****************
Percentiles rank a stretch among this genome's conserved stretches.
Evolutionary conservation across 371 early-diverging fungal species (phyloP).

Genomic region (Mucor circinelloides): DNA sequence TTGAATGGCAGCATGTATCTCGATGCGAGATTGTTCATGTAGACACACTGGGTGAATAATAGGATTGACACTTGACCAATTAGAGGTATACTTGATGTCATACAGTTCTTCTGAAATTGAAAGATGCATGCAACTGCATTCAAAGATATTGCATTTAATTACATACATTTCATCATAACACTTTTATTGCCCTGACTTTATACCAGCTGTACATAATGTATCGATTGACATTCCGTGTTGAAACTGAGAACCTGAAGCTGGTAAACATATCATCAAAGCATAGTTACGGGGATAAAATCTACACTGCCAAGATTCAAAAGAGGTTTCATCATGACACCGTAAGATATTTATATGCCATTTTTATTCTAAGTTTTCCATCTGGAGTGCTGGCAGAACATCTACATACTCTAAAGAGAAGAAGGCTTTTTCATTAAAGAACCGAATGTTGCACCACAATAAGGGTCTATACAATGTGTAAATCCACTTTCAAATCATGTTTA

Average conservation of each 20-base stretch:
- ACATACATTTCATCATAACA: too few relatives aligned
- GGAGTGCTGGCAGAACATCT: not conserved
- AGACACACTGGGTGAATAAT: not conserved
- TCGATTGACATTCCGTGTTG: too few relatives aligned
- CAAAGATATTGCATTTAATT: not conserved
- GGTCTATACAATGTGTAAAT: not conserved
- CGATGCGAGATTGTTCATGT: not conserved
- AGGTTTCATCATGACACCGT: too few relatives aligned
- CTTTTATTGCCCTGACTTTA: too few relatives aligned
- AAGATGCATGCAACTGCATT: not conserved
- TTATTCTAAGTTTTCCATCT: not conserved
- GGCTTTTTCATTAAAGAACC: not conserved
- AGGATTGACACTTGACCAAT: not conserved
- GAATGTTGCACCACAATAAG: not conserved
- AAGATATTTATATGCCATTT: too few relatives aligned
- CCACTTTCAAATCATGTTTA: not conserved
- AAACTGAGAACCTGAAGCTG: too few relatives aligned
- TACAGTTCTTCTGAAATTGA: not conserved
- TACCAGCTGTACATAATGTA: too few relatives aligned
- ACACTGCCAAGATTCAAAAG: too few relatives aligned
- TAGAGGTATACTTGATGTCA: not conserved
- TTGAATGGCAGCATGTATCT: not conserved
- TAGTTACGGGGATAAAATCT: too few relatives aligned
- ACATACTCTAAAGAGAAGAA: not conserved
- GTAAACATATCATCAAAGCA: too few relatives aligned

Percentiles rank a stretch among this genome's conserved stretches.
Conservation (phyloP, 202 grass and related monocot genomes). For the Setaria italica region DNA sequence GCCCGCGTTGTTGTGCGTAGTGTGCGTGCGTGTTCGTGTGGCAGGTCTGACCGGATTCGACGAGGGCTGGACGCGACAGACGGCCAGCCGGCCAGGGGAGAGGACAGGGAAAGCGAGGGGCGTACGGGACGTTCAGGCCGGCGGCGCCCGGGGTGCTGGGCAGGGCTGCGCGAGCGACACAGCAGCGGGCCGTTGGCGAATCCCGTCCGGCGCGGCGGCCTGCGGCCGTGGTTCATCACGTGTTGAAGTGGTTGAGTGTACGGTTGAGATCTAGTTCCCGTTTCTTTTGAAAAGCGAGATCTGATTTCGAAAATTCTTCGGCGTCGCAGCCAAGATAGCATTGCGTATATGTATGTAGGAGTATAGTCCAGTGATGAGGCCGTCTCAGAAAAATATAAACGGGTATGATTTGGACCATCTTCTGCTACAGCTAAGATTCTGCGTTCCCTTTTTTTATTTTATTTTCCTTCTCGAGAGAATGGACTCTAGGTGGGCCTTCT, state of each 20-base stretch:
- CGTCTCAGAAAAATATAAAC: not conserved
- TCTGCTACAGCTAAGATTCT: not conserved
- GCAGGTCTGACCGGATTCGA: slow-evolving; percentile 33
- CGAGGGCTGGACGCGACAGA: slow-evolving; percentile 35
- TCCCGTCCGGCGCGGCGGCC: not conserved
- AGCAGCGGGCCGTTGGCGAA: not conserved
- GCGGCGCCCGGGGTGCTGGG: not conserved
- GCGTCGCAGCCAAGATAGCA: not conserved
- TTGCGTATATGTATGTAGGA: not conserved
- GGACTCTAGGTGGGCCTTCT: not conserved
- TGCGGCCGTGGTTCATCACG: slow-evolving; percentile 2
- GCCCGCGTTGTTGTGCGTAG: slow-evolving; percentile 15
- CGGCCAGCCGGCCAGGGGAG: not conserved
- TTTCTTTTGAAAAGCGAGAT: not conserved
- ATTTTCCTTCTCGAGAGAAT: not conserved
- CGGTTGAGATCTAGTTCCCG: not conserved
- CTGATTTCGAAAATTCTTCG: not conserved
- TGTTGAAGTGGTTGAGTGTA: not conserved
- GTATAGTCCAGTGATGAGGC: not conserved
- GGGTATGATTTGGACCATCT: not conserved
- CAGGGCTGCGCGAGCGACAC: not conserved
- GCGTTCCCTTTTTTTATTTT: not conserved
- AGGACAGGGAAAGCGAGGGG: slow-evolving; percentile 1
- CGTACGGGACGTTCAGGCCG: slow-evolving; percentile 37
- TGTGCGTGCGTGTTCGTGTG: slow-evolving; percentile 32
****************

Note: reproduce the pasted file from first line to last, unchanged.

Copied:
Percentiles rank a stretch among this genome's conserved stretches.
Evolutionary conservation across 371 early-diverging fungal species (phyloP).

Genomic region (Mucor circinelloides): DNA sequence TTGAATGGCAGCATGTATCTCGATGCGAGATTGTTCATGTAGACACACTGGGTGAATAATAGGATTGACACTTGACCAATTAGAGGTATACTTGATGTCATACAGTTCTTCTGAAATTGAAAGATGCATGCAACTGCATTCAAAGATATTGCATTTAATTACATACATTTCATCATAACACTTTTATTGCCCTGACTTTATACCAGCTGTACATAATGTATCGATTGACATTCCGTGTTGAAACTGAGAACCTGAAGCTGGTAAACATATCATCAAAGCATAGTTACGGGGATAAAATCTACACTGCCAAGATTCAAAAGAGGTTTCATCATGACACCGTAAGATATTTATATGCCATTTTTATTCTAAGTTTTCCATCTGGAGTGCTGGCAGAACATCTACATACTCTAAAGAGAAGAAGGCTTTTTCATTAAAGAACCGAATGTTGCACCACAATAAGGGTCTATACAATGTGTAAATCCACTTTCAAATCATGTTTA

Average conservation of each 20-base stretch:
- ACATACATTTCATCATAACA: too few relatives aligned
- GGAGTGCTGGCAGAACATCT: not conserved
- AGACACACTGGGTGAATAAT: not conserved
- TCGATTGACATTCCGTGTTG: too few relatives aligned
- CAAAGATATTGCATTTAATT: not conserved
- GGTCTATACAATGTGTAAAT: not conserved
- CGATGCGAGATTGTTCATGT: not conserved
- AGGTTTCATCATGACACCGT: too few relatives aligned
- CTTTTATTGCCCTGACTTTA: too few relatives aligned
- AAGATGCATGCAACTGCATT: not conserved
- TTATTCTAAGTTTTCCATCT: not conserved
- GGCTTTTTCATTAAAGAACC: not conserved
- AGGATTGACACTTGACCAAT: not conserved
- GAATGTTGCACCACAATAAG: not conserved
- AAGATATTTATATGCCATTT: too few relatives aligned
- CCACTTTCAAATCATGTTTA: not conserved
- AAACTGAGAACCTGAAGCTG: too few relatives aligned
- TACAGTTCTTCTGAAATTGA: not conserved
- TACCAGCTGTACATAATGTA: too few relatives aligned
- ACACTGCCAAGATTCAAAAG: too few relatives aligned
- TAGAGGTATACTTGATGTCA: not conserved
- TTGAATGGCAGCATGTATCT: not conserved
- TAGTTACGGGGATAAAATCT: too few relatives aligned
- ACATACTCTAAAGAGAAGAA: not conserved
- GTAAACATATCATCAAAGCA: too few relatives aligned

Percentiles rank a stretch among this genome's conserved stretches.
Conservation (phyloP, 202 grass and related monocot genomes). For the Setaria italica region DNA sequence GCCCGCGTTGTTGTGCGTAGTGTGCGTGCGTGTTCGTGTGGCAGGTCTGACCGGATTCGACGAGGGCTGGACGCGACAGACGGCCAGCCGGCCAGGGGAGAGGACAGGGAAAGCGAGGGGCGTACGGGACGTTCAGGCCGGCGGCGCCCGGGGTGCTGGGCAGGGCTGCGCGAGCGACACAGCAGCGGGCCGTTGGCGAATCCCGTCCGGCGCGGCGGCCTGCGGCCGTGGTTCATCACGTGTTGAAGTGGTTGAGTGTACGGTTGAGATCTAGTTCCCGTTTCTTTTGAAAAGCGAGATCTGATTTCGAAAATTCTTCGGCGTCGCAGCCAAGATAGCATTGCGTATATGTATGTAGGAGTATAGTCCAGTGATGAGGCCGTCTCAGAAAAATATAAACGGGTATGATTTGGACCATCTTCTGCTACAGCTAAGATTCTGCGTTCCCTTTTTTTATTTTATTTTCCTTCTCGAGAGAATGGACTCTAGGTGGGCCTTCT, state of each 20-base stretch:
- CGTCTCAGAAAAATATAAAC: not conserved
- TCTGCTACAGCTAAGATTCT: not conserved
- GCAGGTCTGACCGGATTCGA: slow-evolving; percentile 33
- CGAGGGCTGGACGCGACAGA: slow-evolving; percentile 35
- TCCCGTCCGGCGCGGCGGCC: not conserved
- AGCAGCGGGCCGTTGGCGAA: not conserved
- GCGGCGCCCGGGGTGCTGGG: not conserved
- GCGTCGCAGCCAAGATAGCA: not conserved
- TTGCGTATATGTATGTAGGA: not conserved
- GGACTCTAGGTGGGCCTTCT: not conserved
- TGCGGCCGTGGTTCATCACG: slow-evolving; percentile 2
- GCCCGCGTTGTTGTGCGTAG: slow-evolving; percentile 15
- CGGCCAGCCGGCCAGGGGAG: not conserved
- TTTCTTTTGAAAAGCGAGAT: not conserved
- ATTTTCCTTCTCGAGAGAAT: not conserved
- CGGTTGAGATCTAGTTCCCG: not conserved
- CTGATTTCGAAAATTCTTCG: not conserved
- TGTTGAAGTGGTTGAGTGTA: not conserved
- GTATAGTCCAGTGATGAGGC: not conserved
- GGGTATGATTTGGACCATCT: not conserved
- CAGGGCTGCGCGAGCGACAC: not conserved
- GCGTTCCCTTTTTTTATTTT: not conserved
- AGGACAGGGAAAGCGAGGGG: slow-evolving; percentile 1
- CGTACGGGACGTTCAGGCCG: slow-evolving; percentile 37
- TGTGCGTGCGTGTTCGTGTG: slow-evolving; percentile 32